Went for a rather cold but thrillingly autumnal walk up on the beautiful Ashdown forest today; the sky was grey, the air sunk its chilly claws right into your bones, the trees were dropping orange-brown leaves and the holly bushes were dripping in scarlet drupes.

Specifically we (my mum, younger brother and I) were visiting the Sussex Wildlife Trust reserve Old Lodge; a haven of gorse, heathers, pines, bracken, birch and moss which is great for all types of wildlife throughout the year. It was the possibility of seeing two particular bird species which I was very keen to see that made me pick out Old Lodge as the place to go after church. The first of these species did not take long to find.

Ahead of us along the lane it was evident that there was some bird activity going on as small little bodies fluttered back and forth between the trees and the ground. Through my binoculars I picked out a male Bullfinch, then a Coal tit, then perched in a large Beech tree – a Brambling. A little more looking and it was obvious that a sizable flock of Chaffinches and Bramblings were feeding in the leaf litter beneath the Beech and Birch trees up ahead.

Winter Bramblings – 1956

For those not in the know, Bramblings (Fringilla montifringilla) are finches not unlike the very common or garden Chaffinches, except they do not breed in this country (preferring northern Europe) and only visit us during the colder months to escape the intolerable cold up north and feed on our beech seeds. They are very attractive little birds with complex mottled plumage of yellows and oranges and blacks and whites and greys, I have been trying to see these birds each winter for a good many years now without success – until now.

In a nearby birch tree I managed to pick out a small group of Lesser Redpolls feeding quietly and seemingly with great concentration on the ripe catkins full of seeds that hung like miniature corn-on-the-cobs from the otherwise bare twigs.

Further on into the reserve and my attention was diverted by some more Beech trees that were gradually gathering more Bramblings and Chaffinches under their boughs – small groups of the birds were flying in and diving down into the lower twigs. Just around this point I heard some interesting bird calls coming from behind me in a stand of tall pine trees. They sounded a little like – ‘chip, chip, chup, chip chip, chup, chup, chip’ and it was obvious there was a flock of birds calling, I thought that maybe they were Redpolls as they have calls rather like that, but it was a few minutes before the birds showed themselves.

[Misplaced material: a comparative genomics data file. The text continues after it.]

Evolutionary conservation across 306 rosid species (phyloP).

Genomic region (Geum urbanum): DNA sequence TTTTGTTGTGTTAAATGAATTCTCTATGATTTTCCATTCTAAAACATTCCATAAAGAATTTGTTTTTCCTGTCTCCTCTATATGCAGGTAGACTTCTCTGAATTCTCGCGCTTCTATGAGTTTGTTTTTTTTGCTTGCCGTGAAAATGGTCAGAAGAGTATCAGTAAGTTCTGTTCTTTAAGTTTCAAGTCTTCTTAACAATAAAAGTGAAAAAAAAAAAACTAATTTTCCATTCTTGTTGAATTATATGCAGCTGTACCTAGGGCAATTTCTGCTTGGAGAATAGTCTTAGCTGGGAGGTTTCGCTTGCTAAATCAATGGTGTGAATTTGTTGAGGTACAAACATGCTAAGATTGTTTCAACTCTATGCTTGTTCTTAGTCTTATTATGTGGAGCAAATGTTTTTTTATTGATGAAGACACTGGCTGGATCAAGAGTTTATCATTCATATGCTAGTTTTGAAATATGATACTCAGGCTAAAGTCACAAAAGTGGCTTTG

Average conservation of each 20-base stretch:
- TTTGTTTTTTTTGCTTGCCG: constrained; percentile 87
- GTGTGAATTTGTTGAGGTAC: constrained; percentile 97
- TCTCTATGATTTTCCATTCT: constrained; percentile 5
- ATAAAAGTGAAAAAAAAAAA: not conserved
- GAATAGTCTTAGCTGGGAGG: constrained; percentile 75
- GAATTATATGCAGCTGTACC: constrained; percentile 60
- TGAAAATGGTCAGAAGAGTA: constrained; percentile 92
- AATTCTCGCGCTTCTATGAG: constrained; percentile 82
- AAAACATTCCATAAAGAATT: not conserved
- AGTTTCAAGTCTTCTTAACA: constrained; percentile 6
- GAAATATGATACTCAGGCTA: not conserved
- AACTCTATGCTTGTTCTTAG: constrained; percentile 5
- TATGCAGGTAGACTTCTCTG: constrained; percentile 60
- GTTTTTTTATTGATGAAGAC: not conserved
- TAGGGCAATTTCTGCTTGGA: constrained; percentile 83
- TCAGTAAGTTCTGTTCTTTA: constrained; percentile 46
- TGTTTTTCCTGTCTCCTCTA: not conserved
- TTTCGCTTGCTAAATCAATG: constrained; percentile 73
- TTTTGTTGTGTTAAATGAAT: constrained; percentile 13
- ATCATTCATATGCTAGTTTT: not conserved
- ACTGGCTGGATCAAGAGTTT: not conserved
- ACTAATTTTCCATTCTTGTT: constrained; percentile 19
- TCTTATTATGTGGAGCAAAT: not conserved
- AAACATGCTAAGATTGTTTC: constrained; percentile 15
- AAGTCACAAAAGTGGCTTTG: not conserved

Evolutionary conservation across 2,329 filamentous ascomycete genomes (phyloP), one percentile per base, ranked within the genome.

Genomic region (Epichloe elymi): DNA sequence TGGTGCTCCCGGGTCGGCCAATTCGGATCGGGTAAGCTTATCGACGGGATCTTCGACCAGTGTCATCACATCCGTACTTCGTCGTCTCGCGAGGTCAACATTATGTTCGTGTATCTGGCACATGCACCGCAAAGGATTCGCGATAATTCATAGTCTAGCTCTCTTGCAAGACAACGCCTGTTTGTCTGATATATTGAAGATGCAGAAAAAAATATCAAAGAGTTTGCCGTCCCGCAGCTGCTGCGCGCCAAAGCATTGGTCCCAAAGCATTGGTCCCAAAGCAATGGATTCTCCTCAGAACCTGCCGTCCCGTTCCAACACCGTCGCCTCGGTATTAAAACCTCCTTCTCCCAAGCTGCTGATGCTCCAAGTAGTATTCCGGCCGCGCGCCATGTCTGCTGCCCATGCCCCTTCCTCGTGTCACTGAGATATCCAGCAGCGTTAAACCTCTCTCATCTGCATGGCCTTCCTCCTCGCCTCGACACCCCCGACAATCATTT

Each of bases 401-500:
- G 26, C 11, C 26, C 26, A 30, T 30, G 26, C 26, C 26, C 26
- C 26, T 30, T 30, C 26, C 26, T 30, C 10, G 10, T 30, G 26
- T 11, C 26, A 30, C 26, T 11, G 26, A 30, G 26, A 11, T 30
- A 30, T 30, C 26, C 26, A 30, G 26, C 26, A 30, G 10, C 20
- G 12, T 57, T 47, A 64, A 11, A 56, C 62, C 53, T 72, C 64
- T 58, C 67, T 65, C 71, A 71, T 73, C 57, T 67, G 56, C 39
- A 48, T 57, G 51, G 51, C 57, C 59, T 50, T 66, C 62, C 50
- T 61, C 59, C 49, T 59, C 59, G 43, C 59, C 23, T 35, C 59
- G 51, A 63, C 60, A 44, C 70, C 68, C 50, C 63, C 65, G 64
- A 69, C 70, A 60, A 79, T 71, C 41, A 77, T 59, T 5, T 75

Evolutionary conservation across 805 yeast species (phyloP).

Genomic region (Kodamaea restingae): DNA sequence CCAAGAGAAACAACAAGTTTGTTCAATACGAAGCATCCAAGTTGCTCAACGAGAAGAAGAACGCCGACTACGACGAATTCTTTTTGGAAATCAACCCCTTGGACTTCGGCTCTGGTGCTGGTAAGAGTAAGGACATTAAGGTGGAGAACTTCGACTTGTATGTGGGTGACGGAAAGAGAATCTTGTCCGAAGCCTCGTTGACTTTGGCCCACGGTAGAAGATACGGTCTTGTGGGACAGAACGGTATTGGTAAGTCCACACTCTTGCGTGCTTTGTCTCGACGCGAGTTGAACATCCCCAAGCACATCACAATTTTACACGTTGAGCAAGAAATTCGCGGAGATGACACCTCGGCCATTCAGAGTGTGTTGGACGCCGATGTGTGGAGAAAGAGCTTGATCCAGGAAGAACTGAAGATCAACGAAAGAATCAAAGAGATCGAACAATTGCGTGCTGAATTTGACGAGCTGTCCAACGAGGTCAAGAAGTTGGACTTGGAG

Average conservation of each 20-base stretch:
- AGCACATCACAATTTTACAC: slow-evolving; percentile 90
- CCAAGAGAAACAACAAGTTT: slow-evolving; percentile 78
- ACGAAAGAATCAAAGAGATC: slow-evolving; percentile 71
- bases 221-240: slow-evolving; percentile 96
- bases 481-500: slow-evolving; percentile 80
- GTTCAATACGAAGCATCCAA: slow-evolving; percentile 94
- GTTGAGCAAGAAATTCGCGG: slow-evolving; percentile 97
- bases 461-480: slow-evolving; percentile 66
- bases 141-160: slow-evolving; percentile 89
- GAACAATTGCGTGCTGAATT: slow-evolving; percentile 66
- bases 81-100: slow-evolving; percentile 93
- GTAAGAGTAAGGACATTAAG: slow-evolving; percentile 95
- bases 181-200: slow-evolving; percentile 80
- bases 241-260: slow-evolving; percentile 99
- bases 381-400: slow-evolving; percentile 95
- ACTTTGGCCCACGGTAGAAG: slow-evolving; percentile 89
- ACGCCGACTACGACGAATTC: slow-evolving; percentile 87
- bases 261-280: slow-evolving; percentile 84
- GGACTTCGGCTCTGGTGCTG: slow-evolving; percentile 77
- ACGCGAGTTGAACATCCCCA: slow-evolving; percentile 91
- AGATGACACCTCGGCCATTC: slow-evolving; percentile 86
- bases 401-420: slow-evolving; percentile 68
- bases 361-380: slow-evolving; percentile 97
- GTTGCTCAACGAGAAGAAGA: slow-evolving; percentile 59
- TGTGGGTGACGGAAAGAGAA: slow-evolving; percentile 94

Finally a group of no more than ten or so birds flew over the tops of the pines and landed in a particularly tall tree not far away – but out of sight as soon as they landed. A thought had entered my head and I was determined to make sure just what these mystery birds were so I quickly legged it up the path to see if I could catch sight of them. As I approached I spotted a bird perched at the very top of the pine tree, it was chunky and the second I put up my binoculars to it I could see without a doubt that it was a female Crossbill – my second target bird and the first of this species I have seen in Britain.

Five Crossbills are visible here

I could hear more birds calling in the tree behind so after a good long look at the female I moved around to see if I could see any more – lo and behold I managed to clap my eyes (now like saucers!) upon a group of approx. seven Crossbills feeding on the pine cones. It was a mixed flock of males (red plumage) and females/juveniles (green plumage) and the males particularly were absolutely stunning to look at. My heart was racing with the excitement of seeing this much looked-for and desired species at last and as the birds were busy eating the pine seeds concealed inside the cones I managed to have a really good look and also show both my mum and brother these gorgeous birds.

Crossbills (Loxia curvirostra) are large finches native to Britain that feed exclusively on pine seeds – as an adaptation to this they have bills with crossed tips which enables them to pry open the scales of the cones in order to get at the kernel within. Despite being widespread they are not especially common and their population is dictated by the pine seed crop – meaning they have a boom and bust cycle and have to keep moving around the country.